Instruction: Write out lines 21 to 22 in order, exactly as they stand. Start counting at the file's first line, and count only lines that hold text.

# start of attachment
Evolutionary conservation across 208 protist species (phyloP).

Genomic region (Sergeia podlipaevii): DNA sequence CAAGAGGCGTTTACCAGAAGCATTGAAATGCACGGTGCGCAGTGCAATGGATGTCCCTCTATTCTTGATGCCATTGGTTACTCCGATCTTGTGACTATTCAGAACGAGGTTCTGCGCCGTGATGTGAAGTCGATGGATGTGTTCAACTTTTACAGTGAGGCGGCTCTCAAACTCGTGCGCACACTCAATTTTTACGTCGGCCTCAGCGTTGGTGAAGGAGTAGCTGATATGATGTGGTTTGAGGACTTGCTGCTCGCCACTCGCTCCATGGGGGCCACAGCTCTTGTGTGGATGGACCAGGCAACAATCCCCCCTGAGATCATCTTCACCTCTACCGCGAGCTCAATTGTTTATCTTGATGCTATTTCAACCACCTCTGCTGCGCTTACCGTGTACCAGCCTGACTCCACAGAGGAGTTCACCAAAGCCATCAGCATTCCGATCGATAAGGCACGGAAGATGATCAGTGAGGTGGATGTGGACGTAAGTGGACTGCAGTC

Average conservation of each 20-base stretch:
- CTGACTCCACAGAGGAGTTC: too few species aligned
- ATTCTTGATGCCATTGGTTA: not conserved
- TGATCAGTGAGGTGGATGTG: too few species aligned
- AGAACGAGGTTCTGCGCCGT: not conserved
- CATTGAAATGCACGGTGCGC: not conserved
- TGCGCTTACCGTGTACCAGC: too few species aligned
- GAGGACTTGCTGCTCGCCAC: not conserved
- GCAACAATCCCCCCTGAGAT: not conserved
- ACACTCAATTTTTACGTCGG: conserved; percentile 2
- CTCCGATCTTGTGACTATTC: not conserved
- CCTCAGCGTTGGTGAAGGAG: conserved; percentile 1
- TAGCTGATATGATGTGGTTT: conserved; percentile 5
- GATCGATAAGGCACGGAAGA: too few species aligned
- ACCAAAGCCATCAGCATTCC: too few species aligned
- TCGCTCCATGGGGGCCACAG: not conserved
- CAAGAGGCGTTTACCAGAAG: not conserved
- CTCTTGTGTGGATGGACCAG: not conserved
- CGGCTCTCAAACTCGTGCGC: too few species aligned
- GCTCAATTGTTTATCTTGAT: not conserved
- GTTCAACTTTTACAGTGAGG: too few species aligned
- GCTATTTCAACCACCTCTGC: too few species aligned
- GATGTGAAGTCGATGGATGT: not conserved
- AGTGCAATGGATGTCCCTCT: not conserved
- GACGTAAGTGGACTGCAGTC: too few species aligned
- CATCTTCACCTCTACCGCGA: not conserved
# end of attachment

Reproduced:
- CGGCTCTCAAACTCGTGCGC: too few species aligned
- GCTCAATTGTTTATCTTGAT: not conserved